Sydney Festival just got a lot more exciting as the fresh and funny 'Barber Shop Chronicles' is set to make its Australian debut.
Set in barber shops in London, Harare, Kampala, Lagos, Accra and Johannesburg, the comedic play will give insight into the culture of African men in these settings.
Dealing with issues such as the complex legacies of colonialism, common obsessions and individual problems, 'Barber Shop Chronicles' presents jokes without borders described as “brilliantly acted” and “life-affirming” by The Independent.
Director Bijan Sheibani has an impressive track record. He has won a Laurence Olivier Award for his work on 'Gone Too Far!' and has been nominated for the same award for two more plays. As both a theatre and opera director he has upwards of 40 credits to his name.
The music used in the play has been so well received that Sydney Festival has even posted a playlist for it on its website. Featuring tracks from 2Pac, Lauryn Hill, Nico & Vinz, Damian Marley, OutKast, Beenie Man and a host of others; the soundtrack is sure to meet anyone’s R&B/Hip hop desires.
Image © Marc Brenner
Previous work of the play’s Nigerian-born, UK based playwright Inua Ellams include Fringe First award-winning play 'The 14th Tale' shown at London’s National Theatre, and more recent work on 'An Evening With An Immigrant' at Sydney Opera House’s Antidote Festival. He is also a performer, graphic artist, designer and poet – having published four books of poetry to date. 'Barber Shop Chronicles' is Inua’s fourth play and completely sold out its run in the UK, which is a sure-fire sign that it will enjoy the same success in Australia.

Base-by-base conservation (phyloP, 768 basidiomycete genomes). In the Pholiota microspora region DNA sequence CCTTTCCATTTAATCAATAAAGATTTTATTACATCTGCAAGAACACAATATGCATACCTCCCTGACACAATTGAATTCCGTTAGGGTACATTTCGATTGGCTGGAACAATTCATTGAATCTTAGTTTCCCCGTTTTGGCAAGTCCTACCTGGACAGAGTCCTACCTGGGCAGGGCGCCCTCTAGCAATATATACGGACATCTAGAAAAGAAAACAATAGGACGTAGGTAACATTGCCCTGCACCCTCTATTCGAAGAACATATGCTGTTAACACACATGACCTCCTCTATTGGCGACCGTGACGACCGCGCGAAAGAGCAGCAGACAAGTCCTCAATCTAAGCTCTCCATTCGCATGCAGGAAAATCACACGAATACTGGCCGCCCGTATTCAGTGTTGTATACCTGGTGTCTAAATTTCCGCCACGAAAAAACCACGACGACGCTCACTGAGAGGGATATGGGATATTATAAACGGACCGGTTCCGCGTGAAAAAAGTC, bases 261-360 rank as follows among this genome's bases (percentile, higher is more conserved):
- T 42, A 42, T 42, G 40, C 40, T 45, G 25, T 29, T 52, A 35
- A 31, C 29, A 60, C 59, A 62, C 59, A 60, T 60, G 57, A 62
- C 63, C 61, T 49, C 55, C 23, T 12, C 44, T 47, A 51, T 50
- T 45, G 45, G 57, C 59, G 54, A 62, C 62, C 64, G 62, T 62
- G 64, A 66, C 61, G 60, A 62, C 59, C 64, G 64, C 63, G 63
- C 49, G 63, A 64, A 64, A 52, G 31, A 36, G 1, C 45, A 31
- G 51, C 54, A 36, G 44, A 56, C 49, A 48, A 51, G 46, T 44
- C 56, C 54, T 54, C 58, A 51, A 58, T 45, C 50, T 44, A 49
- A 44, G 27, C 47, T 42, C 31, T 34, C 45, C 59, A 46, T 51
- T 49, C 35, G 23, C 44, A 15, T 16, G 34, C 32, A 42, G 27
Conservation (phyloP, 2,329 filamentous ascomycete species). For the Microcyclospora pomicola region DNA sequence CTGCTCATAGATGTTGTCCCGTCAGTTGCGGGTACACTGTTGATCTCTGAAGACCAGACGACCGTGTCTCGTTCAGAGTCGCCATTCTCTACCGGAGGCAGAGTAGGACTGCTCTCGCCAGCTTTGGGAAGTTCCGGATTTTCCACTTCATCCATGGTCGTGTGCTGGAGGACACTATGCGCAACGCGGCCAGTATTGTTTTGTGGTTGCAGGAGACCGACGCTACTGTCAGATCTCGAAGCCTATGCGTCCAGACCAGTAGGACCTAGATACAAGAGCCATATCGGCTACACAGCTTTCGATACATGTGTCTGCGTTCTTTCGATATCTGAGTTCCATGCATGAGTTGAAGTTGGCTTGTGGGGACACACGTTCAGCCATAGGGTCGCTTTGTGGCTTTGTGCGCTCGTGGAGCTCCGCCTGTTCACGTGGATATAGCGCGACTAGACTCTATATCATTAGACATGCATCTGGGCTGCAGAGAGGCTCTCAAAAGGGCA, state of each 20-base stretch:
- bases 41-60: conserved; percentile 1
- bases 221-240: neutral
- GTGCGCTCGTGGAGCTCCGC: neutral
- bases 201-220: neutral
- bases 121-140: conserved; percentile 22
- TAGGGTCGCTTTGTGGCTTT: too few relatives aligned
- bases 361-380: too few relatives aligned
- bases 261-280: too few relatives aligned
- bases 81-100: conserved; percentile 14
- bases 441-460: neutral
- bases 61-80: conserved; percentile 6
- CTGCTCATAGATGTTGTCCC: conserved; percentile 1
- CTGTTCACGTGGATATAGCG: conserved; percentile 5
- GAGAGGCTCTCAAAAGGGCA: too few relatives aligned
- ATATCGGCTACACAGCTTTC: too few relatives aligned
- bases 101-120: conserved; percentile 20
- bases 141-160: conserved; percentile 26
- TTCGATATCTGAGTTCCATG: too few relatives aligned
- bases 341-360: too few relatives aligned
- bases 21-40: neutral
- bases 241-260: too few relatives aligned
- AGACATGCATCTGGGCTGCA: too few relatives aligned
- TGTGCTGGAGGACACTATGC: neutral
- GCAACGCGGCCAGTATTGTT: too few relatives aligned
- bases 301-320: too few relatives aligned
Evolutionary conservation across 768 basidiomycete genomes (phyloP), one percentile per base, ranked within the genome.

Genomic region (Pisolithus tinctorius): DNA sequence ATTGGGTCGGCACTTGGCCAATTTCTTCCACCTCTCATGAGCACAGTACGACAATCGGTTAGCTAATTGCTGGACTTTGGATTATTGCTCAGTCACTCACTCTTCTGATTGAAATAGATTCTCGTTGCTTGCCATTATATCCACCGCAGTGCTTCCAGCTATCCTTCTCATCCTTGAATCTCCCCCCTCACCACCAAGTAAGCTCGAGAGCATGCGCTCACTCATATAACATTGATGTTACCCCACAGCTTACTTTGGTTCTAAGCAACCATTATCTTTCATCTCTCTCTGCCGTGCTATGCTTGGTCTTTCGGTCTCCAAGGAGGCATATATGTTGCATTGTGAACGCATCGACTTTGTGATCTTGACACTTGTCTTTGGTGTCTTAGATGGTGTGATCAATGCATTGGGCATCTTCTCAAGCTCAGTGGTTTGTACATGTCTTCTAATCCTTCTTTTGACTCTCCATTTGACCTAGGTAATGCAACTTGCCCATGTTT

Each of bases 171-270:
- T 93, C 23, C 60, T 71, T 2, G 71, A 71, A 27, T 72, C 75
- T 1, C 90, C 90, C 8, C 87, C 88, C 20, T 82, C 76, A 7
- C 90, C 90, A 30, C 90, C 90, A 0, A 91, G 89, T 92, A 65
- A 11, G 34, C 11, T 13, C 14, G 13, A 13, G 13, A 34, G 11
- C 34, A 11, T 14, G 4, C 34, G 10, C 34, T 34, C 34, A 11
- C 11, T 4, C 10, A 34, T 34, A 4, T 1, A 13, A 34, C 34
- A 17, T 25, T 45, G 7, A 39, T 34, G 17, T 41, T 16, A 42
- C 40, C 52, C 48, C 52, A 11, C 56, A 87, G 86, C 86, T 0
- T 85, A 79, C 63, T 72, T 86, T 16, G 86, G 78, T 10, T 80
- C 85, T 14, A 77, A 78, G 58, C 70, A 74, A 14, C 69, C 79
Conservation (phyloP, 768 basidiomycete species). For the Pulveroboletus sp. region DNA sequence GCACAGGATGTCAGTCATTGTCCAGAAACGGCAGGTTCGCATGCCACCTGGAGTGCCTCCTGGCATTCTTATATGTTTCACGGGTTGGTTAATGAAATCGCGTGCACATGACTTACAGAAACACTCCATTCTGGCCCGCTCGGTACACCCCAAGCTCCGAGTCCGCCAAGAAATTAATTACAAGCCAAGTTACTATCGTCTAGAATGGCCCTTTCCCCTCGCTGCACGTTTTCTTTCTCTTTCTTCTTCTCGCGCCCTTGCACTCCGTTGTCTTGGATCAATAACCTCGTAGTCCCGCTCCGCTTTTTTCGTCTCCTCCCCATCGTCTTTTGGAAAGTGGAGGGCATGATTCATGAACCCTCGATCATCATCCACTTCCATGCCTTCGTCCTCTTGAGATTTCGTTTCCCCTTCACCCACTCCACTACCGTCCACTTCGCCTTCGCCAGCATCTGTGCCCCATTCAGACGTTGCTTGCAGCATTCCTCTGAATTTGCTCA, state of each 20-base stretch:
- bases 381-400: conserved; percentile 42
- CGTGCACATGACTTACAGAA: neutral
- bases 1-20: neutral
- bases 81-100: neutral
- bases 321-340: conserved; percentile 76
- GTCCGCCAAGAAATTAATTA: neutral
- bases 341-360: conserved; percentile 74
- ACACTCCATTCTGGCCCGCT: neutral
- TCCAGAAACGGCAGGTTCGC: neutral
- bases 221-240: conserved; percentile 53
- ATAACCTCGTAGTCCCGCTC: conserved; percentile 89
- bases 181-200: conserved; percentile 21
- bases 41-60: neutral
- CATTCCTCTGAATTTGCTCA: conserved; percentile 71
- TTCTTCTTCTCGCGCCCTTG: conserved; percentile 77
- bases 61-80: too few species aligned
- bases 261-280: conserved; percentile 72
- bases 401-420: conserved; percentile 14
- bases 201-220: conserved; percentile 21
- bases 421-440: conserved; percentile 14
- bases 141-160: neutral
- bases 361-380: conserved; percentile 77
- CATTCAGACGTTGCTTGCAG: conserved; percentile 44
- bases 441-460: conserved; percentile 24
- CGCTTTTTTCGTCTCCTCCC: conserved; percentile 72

Inua isn’t just hard at work bringing 'Barber Shop Chronicles' to Australia, he is available for commission – from graphic design, to ballads and poetry, at just 32 years old he is a man of many talents with a wealth of experience under his belt. He has also founded The Midnight Run, a cultural walk through the city at night that encourages strangers and local artists to explore and create while most people are tucked up in bed. There have been 25 of these events so far in a variety of different cities and countries – all of which have been well-received and successful.
The talented cast of 'Barber Shop Chronicles' play characters that are all connected in some way through family, place, history or larger issues presented in the play such as contemporary black masculinity, education, marriage, children and homosexuality. Many of the cast members play multiple roles, some giving life to up to four different characters. Audiences are sure to be impressed as they embark on a journey with 'Barber Shop Chronicles'.
'Barber Shop Chronicles' plays as part of Sydney Festival 18-28 January.